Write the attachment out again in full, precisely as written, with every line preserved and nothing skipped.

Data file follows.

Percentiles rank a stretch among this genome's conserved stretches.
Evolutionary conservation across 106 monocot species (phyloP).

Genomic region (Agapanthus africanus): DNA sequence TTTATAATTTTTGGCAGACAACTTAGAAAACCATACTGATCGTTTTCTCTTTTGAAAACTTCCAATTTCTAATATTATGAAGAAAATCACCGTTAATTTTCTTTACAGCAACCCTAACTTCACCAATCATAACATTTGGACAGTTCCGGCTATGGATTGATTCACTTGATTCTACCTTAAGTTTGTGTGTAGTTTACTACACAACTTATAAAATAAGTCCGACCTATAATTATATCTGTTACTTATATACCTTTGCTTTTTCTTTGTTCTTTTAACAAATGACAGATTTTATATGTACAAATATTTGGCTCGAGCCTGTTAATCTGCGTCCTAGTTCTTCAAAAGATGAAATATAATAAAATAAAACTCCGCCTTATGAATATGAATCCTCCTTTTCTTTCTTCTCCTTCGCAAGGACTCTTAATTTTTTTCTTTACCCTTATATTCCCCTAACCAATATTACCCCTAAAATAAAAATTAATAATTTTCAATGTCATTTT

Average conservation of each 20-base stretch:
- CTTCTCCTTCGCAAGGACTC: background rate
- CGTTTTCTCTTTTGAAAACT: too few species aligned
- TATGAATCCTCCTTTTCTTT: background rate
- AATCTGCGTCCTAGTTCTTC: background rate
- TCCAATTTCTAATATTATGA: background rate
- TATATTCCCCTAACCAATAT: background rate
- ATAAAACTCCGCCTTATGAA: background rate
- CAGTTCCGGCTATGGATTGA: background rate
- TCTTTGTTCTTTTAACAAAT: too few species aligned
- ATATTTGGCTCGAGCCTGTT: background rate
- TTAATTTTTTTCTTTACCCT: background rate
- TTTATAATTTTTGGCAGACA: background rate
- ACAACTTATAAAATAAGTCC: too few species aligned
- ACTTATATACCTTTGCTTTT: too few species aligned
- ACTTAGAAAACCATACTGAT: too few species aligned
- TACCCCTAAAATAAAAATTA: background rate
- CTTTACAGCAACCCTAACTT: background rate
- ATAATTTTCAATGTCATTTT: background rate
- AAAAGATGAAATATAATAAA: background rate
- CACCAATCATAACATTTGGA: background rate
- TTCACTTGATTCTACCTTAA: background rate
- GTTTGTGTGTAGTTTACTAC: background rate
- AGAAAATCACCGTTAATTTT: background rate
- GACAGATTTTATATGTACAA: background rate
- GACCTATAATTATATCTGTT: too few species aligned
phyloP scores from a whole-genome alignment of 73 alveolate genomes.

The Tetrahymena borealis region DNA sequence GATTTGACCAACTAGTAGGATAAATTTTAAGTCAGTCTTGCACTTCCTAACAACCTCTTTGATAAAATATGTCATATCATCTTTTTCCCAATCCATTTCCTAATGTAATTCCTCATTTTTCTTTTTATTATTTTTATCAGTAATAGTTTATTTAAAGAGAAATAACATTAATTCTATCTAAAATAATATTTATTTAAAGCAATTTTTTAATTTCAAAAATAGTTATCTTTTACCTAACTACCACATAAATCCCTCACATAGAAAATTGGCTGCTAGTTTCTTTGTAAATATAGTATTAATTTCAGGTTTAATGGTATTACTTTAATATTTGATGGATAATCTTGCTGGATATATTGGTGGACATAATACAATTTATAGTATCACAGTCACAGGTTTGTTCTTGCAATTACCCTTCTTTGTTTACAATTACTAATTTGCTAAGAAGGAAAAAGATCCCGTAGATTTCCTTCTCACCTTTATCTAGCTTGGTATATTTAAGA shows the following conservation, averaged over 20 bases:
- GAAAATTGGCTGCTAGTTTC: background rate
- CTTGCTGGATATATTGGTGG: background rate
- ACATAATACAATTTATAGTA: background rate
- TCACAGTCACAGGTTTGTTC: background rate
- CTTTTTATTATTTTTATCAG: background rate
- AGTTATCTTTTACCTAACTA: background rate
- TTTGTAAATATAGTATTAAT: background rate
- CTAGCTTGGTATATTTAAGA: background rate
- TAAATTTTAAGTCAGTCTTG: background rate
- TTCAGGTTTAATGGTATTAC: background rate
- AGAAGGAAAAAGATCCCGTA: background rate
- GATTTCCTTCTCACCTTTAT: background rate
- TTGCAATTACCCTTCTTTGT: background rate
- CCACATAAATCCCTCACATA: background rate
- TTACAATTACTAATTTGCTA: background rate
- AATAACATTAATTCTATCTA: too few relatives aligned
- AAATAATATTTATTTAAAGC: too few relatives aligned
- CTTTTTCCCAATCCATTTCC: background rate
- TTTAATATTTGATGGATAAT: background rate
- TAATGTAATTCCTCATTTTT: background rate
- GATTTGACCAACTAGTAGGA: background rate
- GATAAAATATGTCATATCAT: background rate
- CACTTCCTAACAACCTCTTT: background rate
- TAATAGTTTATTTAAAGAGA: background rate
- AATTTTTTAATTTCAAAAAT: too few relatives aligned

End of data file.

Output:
Percentiles rank a stretch among this genome's conserved stretches.
Evolutionary conservation across 106 monocot species (phyloP).

Genomic region (Agapanthus africanus): DNA sequence TTTATAATTTTTGGCAGACAACTTAGAAAACCATACTGATCGTTTTCTCTTTTGAAAACTTCCAATTTCTAATATTATGAAGAAAATCACCGTTAATTTTCTTTACAGCAACCCTAACTTCACCAATCATAACATTTGGACAGTTCCGGCTATGGATTGATTCACTTGATTCTACCTTAAGTTTGTGTGTAGTTTACTACACAACTTATAAAATAAGTCCGACCTATAATTATATCTGTTACTTATATACCTTTGCTTTTTCTTTGTTCTTTTAACAAATGACAGATTTTATATGTACAAATATTTGGCTCGAGCCTGTTAATCTGCGTCCTAGTTCTTCAAAAGATGAAATATAATAAAATAAAACTCCGCCTTATGAATATGAATCCTCCTTTTCTTTCTTCTCCTTCGCAAGGACTCTTAATTTTTTTCTTTACCCTTATATTCCCCTAACCAATATTACCCCTAAAATAAAAATTAATAATTTTCAATGTCATTTT

Average conservation of each 20-base stretch:
- CTTCTCCTTCGCAAGGACTC: background rate
- CGTTTTCTCTTTTGAAAACT: too few species aligned
- TATGAATCCTCCTTTTCTTT: background rate
- AATCTGCGTCCTAGTTCTTC: background rate
- TCCAATTTCTAATATTATGA: background rate
- TATATTCCCCTAACCAATAT: background rate
- ATAAAACTCCGCCTTATGAA: background rate
- CAGTTCCGGCTATGGATTGA: background rate
- TCTTTGTTCTTTTAACAAAT: too few species aligned
- ATATTTGGCTCGAGCCTGTT: background rate
- TTAATTTTTTTCTTTACCCT: background rate
- TTTATAATTTTTGGCAGACA: background rate
- ACAACTTATAAAATAAGTCC: too few species aligned
- ACTTATATACCTTTGCTTTT: too few species aligned
- ACTTAGAAAACCATACTGAT: too few species aligned
- TACCCCTAAAATAAAAATTA: background rate
- CTTTACAGCAACCCTAACTT: background rate
- ATAATTTTCAATGTCATTTT: background rate
- AAAAGATGAAATATAATAAA: background rate
- CACCAATCATAACATTTGGA: background rate
- TTCACTTGATTCTACCTTAA: background rate
- GTTTGTGTGTAGTTTACTAC: background rate
- AGAAAATCACCGTTAATTTT: background rate
- GACAGATTTTATATGTACAA: background rate
- GACCTATAATTATATCTGTT: too few species aligned
phyloP scores from a whole-genome alignment of 73 alveolate genomes.

The Tetrahymena borealis region DNA sequence GATTTGACCAACTAGTAGGATAAATTTTAAGTCAGTCTTGCACTTCCTAACAACCTCTTTGATAAAATATGTCATATCATCTTTTTCCCAATCCATTTCCTAATGTAATTCCTCATTTTTCTTTTTATTATTTTTATCAGTAATAGTTTATTTAAAGAGAAATAACATTAATTCTATCTAAAATAATATTTATTTAAAGCAATTTTTTAATTTCAAAAATAGTTATCTTTTACCTAACTACCACATAAATCCCTCACATAGAAAATTGGCTGCTAGTTTCTTTGTAAATATAGTATTAATTTCAGGTTTAATGGTATTACTTTAATATTTGATGGATAATCTTGCTGGATATATTGGTGGACATAATACAATTTATAGTATCACAGTCACAGGTTTGTTCTTGCAATTACCCTTCTTTGTTTACAATTACTAATTTGCTAAGAAGGAAAAAGATCCCGTAGATTTCCTTCTCACCTTTATCTAGCTTGGTATATTTAAGA shows the following conservation, averaged over 20 bases:
- GAAAATTGGCTGCTAGTTTC: background rate
- CTTGCTGGATATATTGGTGG: background rate
- ACATAATACAATTTATAGTA: background rate
- TCACAGTCACAGGTTTGTTC: background rate
- CTTTTTATTATTTTTATCAG: background rate
- AGTTATCTTTTACCTAACTA: background rate
- TTTGTAAATATAGTATTAAT: background rate
- CTAGCTTGGTATATTTAAGA: background rate
- TAAATTTTAAGTCAGTCTTG: background rate
- TTCAGGTTTAATGGTATTAC: background rate
- AGAAGGAAAAAGATCCCGTA: background rate
- GATTTCCTTCTCACCTTTAT: background rate
- TTGCAATTACCCTTCTTTGT: background rate
- CCACATAAATCCCTCACATA: background rate
- TTACAATTACTAATTTGCTA: background rate
- AATAACATTAATTCTATCTA: too few relatives aligned
- AAATAATATTTATTTAAAGC: too few relatives aligned
- CTTTTTCCCAATCCATTTCC: background rate
- TTTAATATTTGATGGATAAT: background rate
- TAATGTAATTCCTCATTTTT: background rate
- GATTTGACCAACTAGTAGGA: background rate
- GATAAAATATGTCATATCAT: background rate
- CACTTCCTAACAACCTCTTT: background rate
- TAATAGTTTATTTAAAGAGA: background rate
- AATTTTTTAATTTCAAAAAT: too few relatives aligned